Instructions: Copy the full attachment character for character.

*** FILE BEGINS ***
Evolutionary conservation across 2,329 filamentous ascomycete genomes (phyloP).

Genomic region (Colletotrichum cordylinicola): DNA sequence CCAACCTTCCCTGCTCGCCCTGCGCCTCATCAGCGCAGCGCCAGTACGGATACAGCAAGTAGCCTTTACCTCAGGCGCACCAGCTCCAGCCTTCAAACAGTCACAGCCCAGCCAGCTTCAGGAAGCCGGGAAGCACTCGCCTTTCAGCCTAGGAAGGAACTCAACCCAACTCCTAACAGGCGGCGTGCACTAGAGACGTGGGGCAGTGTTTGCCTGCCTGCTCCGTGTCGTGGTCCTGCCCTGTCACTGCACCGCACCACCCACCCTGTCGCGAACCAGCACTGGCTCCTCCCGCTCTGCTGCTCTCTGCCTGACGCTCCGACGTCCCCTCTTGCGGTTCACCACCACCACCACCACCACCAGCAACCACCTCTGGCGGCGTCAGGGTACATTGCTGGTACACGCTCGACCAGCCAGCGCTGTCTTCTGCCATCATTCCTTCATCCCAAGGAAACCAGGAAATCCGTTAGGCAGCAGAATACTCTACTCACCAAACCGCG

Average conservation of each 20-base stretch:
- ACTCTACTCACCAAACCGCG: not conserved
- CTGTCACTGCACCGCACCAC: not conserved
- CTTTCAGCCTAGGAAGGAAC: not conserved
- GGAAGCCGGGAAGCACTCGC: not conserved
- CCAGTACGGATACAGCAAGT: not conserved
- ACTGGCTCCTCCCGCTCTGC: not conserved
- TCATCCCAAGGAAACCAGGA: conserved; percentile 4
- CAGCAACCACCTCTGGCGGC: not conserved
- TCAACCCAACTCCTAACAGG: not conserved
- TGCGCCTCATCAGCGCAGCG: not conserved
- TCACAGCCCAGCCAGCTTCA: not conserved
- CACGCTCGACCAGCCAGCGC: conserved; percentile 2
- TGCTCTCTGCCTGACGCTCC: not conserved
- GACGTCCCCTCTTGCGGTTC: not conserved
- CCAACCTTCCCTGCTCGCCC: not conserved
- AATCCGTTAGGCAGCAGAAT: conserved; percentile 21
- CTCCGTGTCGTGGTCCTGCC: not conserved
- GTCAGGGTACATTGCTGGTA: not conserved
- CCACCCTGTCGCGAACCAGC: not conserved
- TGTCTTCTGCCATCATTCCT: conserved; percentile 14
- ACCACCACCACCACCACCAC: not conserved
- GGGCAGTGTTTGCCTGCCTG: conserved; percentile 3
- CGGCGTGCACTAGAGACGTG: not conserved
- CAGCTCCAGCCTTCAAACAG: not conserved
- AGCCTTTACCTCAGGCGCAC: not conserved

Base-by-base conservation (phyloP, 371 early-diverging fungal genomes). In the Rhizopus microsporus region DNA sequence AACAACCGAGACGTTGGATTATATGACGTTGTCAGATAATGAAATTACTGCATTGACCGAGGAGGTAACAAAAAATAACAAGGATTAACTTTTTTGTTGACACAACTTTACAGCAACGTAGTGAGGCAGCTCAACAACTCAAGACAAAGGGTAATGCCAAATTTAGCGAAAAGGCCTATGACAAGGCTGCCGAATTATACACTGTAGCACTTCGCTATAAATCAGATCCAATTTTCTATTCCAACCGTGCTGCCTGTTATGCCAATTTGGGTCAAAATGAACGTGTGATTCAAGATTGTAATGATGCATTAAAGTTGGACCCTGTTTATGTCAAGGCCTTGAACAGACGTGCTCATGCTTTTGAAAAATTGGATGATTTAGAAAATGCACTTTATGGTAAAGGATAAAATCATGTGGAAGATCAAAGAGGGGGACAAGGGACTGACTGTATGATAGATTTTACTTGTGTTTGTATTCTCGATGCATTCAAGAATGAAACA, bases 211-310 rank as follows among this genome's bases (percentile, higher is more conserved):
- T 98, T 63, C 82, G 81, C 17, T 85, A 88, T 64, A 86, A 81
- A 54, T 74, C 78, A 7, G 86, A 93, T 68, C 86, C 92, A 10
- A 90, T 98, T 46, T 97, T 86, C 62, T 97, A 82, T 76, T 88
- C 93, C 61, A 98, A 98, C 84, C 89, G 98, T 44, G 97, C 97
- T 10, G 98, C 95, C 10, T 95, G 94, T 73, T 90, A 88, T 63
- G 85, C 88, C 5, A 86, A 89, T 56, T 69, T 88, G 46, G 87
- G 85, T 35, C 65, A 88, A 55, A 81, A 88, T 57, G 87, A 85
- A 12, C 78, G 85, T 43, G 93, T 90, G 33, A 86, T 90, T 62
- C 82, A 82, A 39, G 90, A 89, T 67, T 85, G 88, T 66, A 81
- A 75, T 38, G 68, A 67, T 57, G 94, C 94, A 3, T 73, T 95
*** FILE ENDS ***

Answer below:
Evolutionary conservation across 2,329 filamentous ascomycete genomes (phyloP).

Genomic region (Colletotrichum cordylinicola): DNA sequence CCAACCTTCCCTGCTCGCCCTGCGCCTCATCAGCGCAGCGCCAGTACGGATACAGCAAGTAGCCTTTACCTCAGGCGCACCAGCTCCAGCCTTCAAACAGTCACAGCCCAGCCAGCTTCAGGAAGCCGGGAAGCACTCGCCTTTCAGCCTAGGAAGGAACTCAACCCAACTCCTAACAGGCGGCGTGCACTAGAGACGTGGGGCAGTGTTTGCCTGCCTGCTCCGTGTCGTGGTCCTGCCCTGTCACTGCACCGCACCACCCACCCTGTCGCGAACCAGCACTGGCTCCTCCCGCTCTGCTGCTCTCTGCCTGACGCTCCGACGTCCCCTCTTGCGGTTCACCACCACCACCACCACCACCAGCAACCACCTCTGGCGGCGTCAGGGTACATTGCTGGTACACGCTCGACCAGCCAGCGCTGTCTTCTGCCATCATTCCTTCATCCCAAGGAAACCAGGAAATCCGTTAGGCAGCAGAATACTCTACTCACCAAACCGCG

Average conservation of each 20-base stretch:
- ACTCTACTCACCAAACCGCG: not conserved
- CTGTCACTGCACCGCACCAC: not conserved
- CTTTCAGCCTAGGAAGGAAC: not conserved
- GGAAGCCGGGAAGCACTCGC: not conserved
- CCAGTACGGATACAGCAAGT: not conserved
- ACTGGCTCCTCCCGCTCTGC: not conserved
- TCATCCCAAGGAAACCAGGA: conserved; percentile 4
- CAGCAACCACCTCTGGCGGC: not conserved
- TCAACCCAACTCCTAACAGG: not conserved
- TGCGCCTCATCAGCGCAGCG: not conserved
- TCACAGCCCAGCCAGCTTCA: not conserved
- CACGCTCGACCAGCCAGCGC: conserved; percentile 2
- TGCTCTCTGCCTGACGCTCC: not conserved
- GACGTCCCCTCTTGCGGTTC: not conserved
- CCAACCTTCCCTGCTCGCCC: not conserved
- AATCCGTTAGGCAGCAGAAT: conserved; percentile 21
- CTCCGTGTCGTGGTCCTGCC: not conserved
- GTCAGGGTACATTGCTGGTA: not conserved
- CCACCCTGTCGCGAACCAGC: not conserved
- TGTCTTCTGCCATCATTCCT: conserved; percentile 14
- ACCACCACCACCACCACCAC: not conserved
- GGGCAGTGTTTGCCTGCCTG: conserved; percentile 3
- CGGCGTGCACTAGAGACGTG: not conserved
- CAGCTCCAGCCTTCAAACAG: not conserved
- AGCCTTTACCTCAGGCGCAC: not conserved

Base-by-base conservation (phyloP, 371 early-diverging fungal genomes). In the Rhizopus microsporus region DNA sequence AACAACCGAGACGTTGGATTATATGACGTTGTCAGATAATGAAATTACTGCATTGACCGAGGAGGTAACAAAAAATAACAAGGATTAACTTTTTTGTTGACACAACTTTACAGCAACGTAGTGAGGCAGCTCAACAACTCAAGACAAAGGGTAATGCCAAATTTAGCGAAAAGGCCTATGACAAGGCTGCCGAATTATACACTGTAGCACTTCGCTATAAATCAGATCCAATTTTCTATTCCAACCGTGCTGCCTGTTATGCCAATTTGGGTCAAAATGAACGTGTGATTCAAGATTGTAATGATGCATTAAAGTTGGACCCTGTTTATGTCAAGGCCTTGAACAGACGTGCTCATGCTTTTGAAAAATTGGATGATTTAGAAAATGCACTTTATGGTAAAGGATAAAATCATGTGGAAGATCAAAGAGGGGGACAAGGGACTGACTGTATGATAGATTTTACTTGTGTTTGTATTCTCGATGCATTCAAGAATGAAACA, bases 211-310 rank as follows among this genome's bases (percentile, higher is more conserved):
- T 98, T 63, C 82, G 81, C 17, T 85, A 88, T 64, A 86, A 81
- A 54, T 74, C 78, A 7, G 86, A 93, T 68, C 86, C 92, A 10
- A 90, T 98, T 46, T 97, T 86, C 62, T 97, A 82, T 76, T 88
- C 93, C 61, A 98, A 98, C 84, C 89, G 98, T 44, G 97, C 97
- T 10, G 98, C 95, C 10, T 95, G 94, T 73, T 90, A 88, T 63
- G 85, C 88, C 5, A 86, A 89, T 56, T 69, T 88, G 46, G 87
- G 85, T 35, C 65, A 88, A 55, A 81, A 88, T 57, G 87, A 85
- A 12, C 78, G 85, T 43, G 93, T 90, G 33, A 86, T 90, T 62
- C 82, A 82, A 39, G 90, A 89, T 67, T 85, G 88, T 66, A 81
- A 75, T 38, G 68, A 67, T 57, G 94, C 94, A 3, T 73, T 95